4. Find your trunks: If you’re hosting the event at a school, see if the PTO or teachers want to participate. Or, recruit local businesses to participate. Just make sure you allow trunk participants enough time to come up with an idea, decorate their trunk and purchase candy or treats to pass out.
  5. Safety First: On the day of the event, make sure trunk participants arrive at least an hour prior to the event start time. Have them set up, decorate their trunk and get ready for the children. If possible, it’s also a good idea to make sure families can park in a separate area away from the kids walking through the event space.

Think you’re ready to take on a trunk-or-treat event? Hopefully this list of tips will help you get started. And for other ways to make sure your Halloween is as safe as it is happy, check out these tips from Eriesense blog:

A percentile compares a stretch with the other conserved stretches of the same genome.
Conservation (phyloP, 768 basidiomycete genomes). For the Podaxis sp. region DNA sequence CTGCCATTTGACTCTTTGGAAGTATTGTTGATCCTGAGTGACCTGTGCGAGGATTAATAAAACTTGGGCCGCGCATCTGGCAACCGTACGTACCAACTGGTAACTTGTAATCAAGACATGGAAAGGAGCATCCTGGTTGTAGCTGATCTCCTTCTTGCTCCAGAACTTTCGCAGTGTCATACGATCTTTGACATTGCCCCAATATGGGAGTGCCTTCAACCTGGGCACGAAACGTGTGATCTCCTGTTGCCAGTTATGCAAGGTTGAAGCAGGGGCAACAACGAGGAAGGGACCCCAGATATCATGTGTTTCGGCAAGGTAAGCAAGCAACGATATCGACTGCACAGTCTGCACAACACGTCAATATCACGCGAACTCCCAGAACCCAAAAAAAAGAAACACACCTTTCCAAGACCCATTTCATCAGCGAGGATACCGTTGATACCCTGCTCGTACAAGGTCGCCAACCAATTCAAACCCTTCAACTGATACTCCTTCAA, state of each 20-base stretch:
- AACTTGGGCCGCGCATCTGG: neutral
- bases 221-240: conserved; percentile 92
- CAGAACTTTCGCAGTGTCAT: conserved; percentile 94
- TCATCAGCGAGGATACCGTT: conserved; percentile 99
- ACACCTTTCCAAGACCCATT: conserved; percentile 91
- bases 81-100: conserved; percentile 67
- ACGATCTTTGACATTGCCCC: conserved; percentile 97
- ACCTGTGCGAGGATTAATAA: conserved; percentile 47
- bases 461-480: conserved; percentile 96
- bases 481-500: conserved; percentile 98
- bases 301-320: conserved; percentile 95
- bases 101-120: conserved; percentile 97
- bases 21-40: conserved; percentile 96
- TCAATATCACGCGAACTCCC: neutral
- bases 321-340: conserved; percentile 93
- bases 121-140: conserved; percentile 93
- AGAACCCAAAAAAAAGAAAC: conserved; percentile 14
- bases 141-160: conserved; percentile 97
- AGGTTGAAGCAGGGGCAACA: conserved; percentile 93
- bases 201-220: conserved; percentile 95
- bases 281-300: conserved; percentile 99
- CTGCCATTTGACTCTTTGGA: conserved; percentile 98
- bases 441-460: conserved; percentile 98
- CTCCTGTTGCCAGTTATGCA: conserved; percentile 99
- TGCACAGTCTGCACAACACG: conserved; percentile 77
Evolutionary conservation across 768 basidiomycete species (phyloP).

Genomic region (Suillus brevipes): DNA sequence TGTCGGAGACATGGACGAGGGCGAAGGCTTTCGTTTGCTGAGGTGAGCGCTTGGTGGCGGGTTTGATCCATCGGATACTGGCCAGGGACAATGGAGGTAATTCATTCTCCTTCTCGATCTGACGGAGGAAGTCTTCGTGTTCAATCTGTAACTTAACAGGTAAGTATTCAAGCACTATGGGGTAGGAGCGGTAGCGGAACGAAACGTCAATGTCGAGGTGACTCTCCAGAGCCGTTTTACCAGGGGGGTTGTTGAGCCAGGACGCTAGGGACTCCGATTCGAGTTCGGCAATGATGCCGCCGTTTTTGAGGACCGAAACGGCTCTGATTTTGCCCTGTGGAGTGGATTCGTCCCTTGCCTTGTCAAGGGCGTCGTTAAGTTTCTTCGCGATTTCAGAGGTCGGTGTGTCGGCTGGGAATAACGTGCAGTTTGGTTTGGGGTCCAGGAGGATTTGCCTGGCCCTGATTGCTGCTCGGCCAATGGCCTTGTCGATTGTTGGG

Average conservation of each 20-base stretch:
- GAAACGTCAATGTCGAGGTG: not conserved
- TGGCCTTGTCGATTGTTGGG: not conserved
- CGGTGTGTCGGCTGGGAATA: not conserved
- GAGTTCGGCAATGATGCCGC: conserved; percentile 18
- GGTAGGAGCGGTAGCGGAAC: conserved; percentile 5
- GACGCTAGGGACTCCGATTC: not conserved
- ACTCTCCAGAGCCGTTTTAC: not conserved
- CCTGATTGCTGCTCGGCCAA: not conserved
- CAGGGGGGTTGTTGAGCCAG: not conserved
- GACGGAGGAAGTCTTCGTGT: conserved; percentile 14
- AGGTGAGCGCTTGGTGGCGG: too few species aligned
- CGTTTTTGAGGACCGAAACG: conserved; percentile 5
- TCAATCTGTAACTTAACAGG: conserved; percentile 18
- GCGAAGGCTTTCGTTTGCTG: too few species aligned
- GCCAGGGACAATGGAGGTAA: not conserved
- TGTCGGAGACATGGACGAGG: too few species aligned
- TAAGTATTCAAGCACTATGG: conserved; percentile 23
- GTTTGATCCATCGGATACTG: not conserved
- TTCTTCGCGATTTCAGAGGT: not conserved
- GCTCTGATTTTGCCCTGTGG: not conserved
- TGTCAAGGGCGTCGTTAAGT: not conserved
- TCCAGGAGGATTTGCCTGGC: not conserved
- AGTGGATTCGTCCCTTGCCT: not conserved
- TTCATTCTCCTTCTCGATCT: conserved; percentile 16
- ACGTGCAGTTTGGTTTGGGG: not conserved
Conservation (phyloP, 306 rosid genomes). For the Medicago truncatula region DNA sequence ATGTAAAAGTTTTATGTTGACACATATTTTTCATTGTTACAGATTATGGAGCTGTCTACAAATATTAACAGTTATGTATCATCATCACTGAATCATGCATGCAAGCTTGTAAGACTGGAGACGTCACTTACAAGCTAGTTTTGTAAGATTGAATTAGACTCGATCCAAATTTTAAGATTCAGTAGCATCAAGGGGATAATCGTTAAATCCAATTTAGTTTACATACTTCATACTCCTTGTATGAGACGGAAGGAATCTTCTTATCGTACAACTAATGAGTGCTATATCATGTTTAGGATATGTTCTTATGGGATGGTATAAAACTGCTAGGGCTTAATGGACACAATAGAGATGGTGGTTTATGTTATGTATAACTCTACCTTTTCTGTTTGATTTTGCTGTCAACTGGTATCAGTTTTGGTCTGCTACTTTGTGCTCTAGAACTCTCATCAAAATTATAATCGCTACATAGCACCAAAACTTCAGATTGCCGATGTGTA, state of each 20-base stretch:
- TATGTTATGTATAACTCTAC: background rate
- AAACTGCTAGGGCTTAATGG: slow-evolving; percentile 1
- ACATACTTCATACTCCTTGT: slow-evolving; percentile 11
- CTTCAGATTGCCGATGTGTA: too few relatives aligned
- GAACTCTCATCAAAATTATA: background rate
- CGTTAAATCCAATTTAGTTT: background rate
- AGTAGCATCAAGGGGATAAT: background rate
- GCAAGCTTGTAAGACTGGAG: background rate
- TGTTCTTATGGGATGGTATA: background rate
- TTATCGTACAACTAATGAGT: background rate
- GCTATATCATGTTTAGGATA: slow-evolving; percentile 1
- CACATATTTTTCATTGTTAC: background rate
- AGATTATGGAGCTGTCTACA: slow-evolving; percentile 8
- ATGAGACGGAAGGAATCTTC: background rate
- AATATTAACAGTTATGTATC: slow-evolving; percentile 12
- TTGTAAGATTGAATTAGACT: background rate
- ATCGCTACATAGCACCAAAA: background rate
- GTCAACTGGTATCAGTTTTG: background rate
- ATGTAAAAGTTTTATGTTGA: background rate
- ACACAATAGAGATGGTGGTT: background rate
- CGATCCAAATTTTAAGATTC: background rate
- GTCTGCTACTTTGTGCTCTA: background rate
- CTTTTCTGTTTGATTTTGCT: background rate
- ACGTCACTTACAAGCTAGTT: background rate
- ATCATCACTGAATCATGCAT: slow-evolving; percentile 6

Halloween Safety Checklist
4 Lesser-Known Halloween Safety Tips
How to Prepare Your House for Trick or Treaters

Original Article

Zombies and Insurance – An Unlikely Duo

 

With all the buzz around the new season of AMC’s The Walking Dead, what if a literal zombie apocalypse happened tomorrow? While it’s highly unlikely that zombies will really take over, it’s good to know that insurance is there to protect you when things go wrong, like a telephone pole falling on your house or your TV getting fried by an electrical surge.

Zombie and Insurance Video

Learn more about the ways ERIE can cover you and contact an ERIE agent today.

*Terms, exclusions and conditions apply. Deductibles may apply.  See your policy for details or talk to your ERIE Agent.